Grant's Spring Conference Notes 2016 - Bessent, Dimon & More ~ market folly

Thursday, April 14, 2016

Grant's Spring Conference Notes 2016 - Bessent, Dimon & More

The Grant's Interest Rate Observer Spring 2016 conference just took place yesterday.  Here are some notes from all of the speakers at the event:

David D’Alessandro (CMDTY Capital) – Long Oil

·      Peak oversupply of 1.5-2m barrels/day; started 2016 with 600-700k which isn’t weather adjusted (El Nino).
·      3 buckets of supply
·      North America – modeling down 700-800k by ‘17
·      OPEC – Iraq, Iran, Saudi Arabia. Overall modeling up 600-700k
·      SA – look for them to freeze. Signs are on the table, they’re willing to attend meetings.

·      Iran – ramping to 500k growth yoy due to sanctions lifted. Difficult to export due to capex needs.
·      Iraq – At the limits of their export capacity; won’t raise production.
·      Non-OPEC – Most will be down, some flat. Models down 600-800k

·      Libya is the wild card on supply side – dire situation, but can do 1m/day export if political situation changes.
·      Just on supply, we are undersupplied. Counter: 900m inventory?
·      A third is unusable (essentially reserves that never are used).
·      Look at days of inventory – because demand is increasing, this is decreasing.
·      Demand was up 1.8m in 2015, assuming 1.5m for 2016, range of 1.0-1.8m increase.
·      Drivers: India, South Korea, US, China. - Variant perception
·      Supply is declining

·      Demand is accelerating

·      No sudden surge in US production at $50-55 like sell-side projects
·      Labor markets aren’t as loose
·      Bush-era EPA not around

·      Stricter capital
·      Dug but not completed wells are overstated.

Scott Bessent (Key Square Group) – Japan
·      China isn’t the biggest risk – Japan is.
·      Abenomics – underappreciated aspect is Abe’s leadership in 2006 as PM.
·      Tons of charts on various macro elements in Japan
·      3 arrows partially successful – but craters in the policy
·      JPY depreciation solely during inflation

·      Limited structural reforms outside of women labor participation and corporate governance
·      Services recovery will be needed to drum up CPI.

·      Sales tax increase will be cancelled
·      Good chance of surprise at April BOJ meeting
·      Debt write-off is eventually how we get out of this
·      Never count on immigration or privatization being a factor in Japan
·      If you’re investing, look to take off FX hedges in Japanese stocks, stay long JPY.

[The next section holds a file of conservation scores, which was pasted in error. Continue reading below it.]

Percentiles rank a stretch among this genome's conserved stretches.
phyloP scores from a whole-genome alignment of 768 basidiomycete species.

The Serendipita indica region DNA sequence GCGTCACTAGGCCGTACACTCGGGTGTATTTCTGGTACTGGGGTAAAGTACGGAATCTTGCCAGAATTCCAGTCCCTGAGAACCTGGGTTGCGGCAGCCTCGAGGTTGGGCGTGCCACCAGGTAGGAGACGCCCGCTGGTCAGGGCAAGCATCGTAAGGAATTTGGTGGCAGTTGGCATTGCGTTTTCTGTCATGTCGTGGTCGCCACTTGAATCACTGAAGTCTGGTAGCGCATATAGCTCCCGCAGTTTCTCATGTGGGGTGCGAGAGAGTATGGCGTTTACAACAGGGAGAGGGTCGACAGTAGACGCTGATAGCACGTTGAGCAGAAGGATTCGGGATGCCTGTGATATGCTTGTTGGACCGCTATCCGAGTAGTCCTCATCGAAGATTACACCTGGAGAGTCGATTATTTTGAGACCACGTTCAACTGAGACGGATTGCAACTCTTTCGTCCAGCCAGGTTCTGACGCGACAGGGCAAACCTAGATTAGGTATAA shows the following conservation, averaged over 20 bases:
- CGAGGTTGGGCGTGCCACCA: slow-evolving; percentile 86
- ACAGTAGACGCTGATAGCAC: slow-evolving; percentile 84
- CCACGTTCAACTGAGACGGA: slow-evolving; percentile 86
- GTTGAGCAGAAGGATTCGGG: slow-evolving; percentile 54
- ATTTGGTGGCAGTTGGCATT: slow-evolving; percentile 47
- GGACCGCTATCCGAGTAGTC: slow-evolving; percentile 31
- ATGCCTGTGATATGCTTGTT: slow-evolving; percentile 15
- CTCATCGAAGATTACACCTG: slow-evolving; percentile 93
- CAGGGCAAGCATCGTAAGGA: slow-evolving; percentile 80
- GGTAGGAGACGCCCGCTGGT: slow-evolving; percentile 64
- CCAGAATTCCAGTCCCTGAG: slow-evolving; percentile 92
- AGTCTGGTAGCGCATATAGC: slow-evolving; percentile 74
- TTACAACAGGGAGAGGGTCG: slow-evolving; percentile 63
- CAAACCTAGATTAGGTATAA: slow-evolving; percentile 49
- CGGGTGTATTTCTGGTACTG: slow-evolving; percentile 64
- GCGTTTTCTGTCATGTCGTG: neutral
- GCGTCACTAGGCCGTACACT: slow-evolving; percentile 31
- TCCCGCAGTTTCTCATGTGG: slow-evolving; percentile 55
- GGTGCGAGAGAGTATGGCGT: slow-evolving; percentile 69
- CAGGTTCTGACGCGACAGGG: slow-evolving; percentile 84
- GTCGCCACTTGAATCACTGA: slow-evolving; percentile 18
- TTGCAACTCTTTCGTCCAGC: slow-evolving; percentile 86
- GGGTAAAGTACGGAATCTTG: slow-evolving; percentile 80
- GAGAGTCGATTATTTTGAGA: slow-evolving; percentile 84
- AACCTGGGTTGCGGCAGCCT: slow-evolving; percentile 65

Anne Stevenson-Yang (J Capital Research) – L/S China 

·      China since 2006 has looked like Silicon Valley in 1999 – growth at the expense of profitability
·      Two sources of capital – both end with massive capital flight – best short ideas are the most loved names
·      State via household deposits
·      FDI / Portfolio / etc.
·      Short BABA
·      Look to put on when the capital flows change

·      Maxed out ecommerce platform – avg annual spend of $1075 vs AMZN $330 (faking?).
·      Poor capital allocation; using capital to generate growth

·      Misleading GMV

·      Dubious assets – Investment in equity investees, goodwill & intangibles
·      Long Tingyi
·      Largest maker of noodles – have scale, brands, operating leverage, 10b US revenues
·      Competes with UPC but UPC backing down / becoming more rational
·      Extensive distribution, partnerships with SBUX & PEP – upside from beverages segment
·      20x PE vs 30x historical, 10% op margin historical vs 3% now > expansion of both leads to 2-3x winner
·      Short RMB
·      Nothing has changed in the policy, but politicians say it has; don’t believe them
·      PBOC using forwards / swaps to hide capital outflows, delay booking in foreign reserve declines
·      9 months before reserves run down to perilous point

Jamie Dimon (JPMorgan Chase)
·      Auto is a little stretched, but overall consumer credit is pristine
·      Student loans are going to be a problem – growing too fast
·      Rate normalization is a good thing – strong economy. 25bps will have a de minimas impact
·      Grant: is the gov’t digging a moat for your biz in regulation? What would it take to replicate JPM?